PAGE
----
Screen Shot 2015-11-19 at 1.51.29 PM

Depiction of a unicursal labyrinth on the island of Crete in a Mappa Mundi from c. 1300 CE, now at Hereford Cathedral. See interactive map here.

As scholars such as Doob and, more recently, Craig Wright, have explored: the symbol of the labyrinth or the maze manifests in every artistic genre from visual arts to architecture and music. The meanings of the icon can change, but the tendency to collapse human time, experience, and hardship into a visual representation does not.

Screen Shot 2015-11-19 at 2.25.05 PM

Theseus escapes the labyrinth and the island of Crete in the mid 3rd. c. CE North African mosaic now at the Penn Museum.

On a more personal level, November 11th marked the birthday of Kurt Vonnegut, the famous author and a notable participant in the Iowa Writer’s Workshop here in Iowa City, where I now live. To mark the occasion, I watched an animation of a lecture he gave at NYU in 1970 on what it takes to be a writer. In it, he noted that even when authors believe they are creating fiction, they are writing about themselves on some maddening level. Perhaps my fascination with the ordering, mapping, and allegorizing of space in the past few years is further proof of this salient point.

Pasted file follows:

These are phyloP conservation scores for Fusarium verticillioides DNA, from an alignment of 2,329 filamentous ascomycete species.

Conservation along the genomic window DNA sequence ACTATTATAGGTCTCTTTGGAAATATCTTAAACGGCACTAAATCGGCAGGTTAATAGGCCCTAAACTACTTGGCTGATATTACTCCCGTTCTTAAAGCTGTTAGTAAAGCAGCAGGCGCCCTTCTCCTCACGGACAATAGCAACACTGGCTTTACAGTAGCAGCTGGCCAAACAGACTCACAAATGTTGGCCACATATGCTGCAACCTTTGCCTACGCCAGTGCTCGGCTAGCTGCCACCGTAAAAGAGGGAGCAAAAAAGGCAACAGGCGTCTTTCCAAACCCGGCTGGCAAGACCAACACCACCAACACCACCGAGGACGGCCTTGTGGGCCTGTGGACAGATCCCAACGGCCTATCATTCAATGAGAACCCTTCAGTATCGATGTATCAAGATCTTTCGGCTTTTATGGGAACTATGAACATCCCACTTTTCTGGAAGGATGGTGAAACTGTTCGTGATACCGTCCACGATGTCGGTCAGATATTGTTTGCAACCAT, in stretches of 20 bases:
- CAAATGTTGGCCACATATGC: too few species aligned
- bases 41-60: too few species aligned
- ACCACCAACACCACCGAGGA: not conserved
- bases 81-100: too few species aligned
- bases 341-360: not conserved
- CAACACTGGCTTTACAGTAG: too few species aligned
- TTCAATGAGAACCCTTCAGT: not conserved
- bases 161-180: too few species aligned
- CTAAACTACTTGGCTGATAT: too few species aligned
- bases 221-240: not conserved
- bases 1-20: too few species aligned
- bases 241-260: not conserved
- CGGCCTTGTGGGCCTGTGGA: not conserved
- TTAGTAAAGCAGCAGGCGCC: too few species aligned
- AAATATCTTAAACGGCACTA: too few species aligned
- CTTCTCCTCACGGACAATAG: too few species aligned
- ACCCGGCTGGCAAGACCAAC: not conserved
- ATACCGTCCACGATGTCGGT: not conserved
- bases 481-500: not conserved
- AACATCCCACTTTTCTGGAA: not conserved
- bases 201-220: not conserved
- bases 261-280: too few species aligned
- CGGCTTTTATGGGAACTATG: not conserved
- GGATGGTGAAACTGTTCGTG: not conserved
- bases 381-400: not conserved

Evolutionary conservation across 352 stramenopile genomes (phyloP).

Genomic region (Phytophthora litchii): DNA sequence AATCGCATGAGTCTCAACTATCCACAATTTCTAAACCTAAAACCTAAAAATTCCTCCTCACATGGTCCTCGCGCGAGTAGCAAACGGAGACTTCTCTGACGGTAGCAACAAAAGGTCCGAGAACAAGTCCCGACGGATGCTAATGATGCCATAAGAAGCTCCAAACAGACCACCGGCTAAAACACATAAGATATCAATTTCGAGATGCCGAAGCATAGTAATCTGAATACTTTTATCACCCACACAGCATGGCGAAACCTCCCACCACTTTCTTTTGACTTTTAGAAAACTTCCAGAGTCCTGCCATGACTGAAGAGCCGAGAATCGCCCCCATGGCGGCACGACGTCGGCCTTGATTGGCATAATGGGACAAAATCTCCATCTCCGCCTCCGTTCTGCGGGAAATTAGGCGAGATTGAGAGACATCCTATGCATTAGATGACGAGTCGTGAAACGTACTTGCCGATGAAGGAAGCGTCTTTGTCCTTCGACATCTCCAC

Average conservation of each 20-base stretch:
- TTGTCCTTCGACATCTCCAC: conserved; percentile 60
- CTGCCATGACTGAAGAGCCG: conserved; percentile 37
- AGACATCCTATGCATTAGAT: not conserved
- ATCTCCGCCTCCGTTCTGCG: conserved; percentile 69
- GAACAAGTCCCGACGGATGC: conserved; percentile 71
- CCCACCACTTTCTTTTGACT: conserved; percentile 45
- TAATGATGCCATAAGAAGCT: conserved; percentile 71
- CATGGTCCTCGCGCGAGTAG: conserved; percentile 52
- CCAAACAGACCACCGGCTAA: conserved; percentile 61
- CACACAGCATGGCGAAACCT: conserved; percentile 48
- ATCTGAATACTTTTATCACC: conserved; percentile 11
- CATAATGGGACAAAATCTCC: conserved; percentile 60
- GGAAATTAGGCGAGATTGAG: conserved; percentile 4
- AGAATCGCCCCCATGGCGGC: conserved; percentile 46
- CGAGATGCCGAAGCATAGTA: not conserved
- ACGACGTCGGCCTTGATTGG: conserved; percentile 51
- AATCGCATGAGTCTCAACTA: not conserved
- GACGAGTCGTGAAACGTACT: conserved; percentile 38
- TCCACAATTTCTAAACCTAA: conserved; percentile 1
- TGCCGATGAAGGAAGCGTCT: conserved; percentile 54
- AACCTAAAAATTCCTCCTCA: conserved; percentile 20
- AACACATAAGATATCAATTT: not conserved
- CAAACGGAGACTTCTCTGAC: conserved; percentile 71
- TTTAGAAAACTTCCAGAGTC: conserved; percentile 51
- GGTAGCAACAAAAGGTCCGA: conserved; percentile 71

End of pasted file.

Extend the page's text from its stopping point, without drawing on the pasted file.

Who doesn’t want to know that there is a correct, predetermined path or perhaps some salvific string that Ariadne will one day supply us? The “spatial turn” in Digital Humanities that I have referred to now in the past two posts is more than just an outgrowth of new technologies and new information, it stems from the continued struggle to combat an overwhelming amount of disordered knowledge both on the internet and in our lives. There is no doubt that it would be easier if there were just a unicursal labyrinth to follow…and, well, who’s to say there isn’t?

 

Screen Shot 2015-11-19 at 2.36.36 PM.png

Movie poster for the 1986 film ‘Labyrinth’ with David Bowie and a maze filled with teen angst (Image via Wikimedia).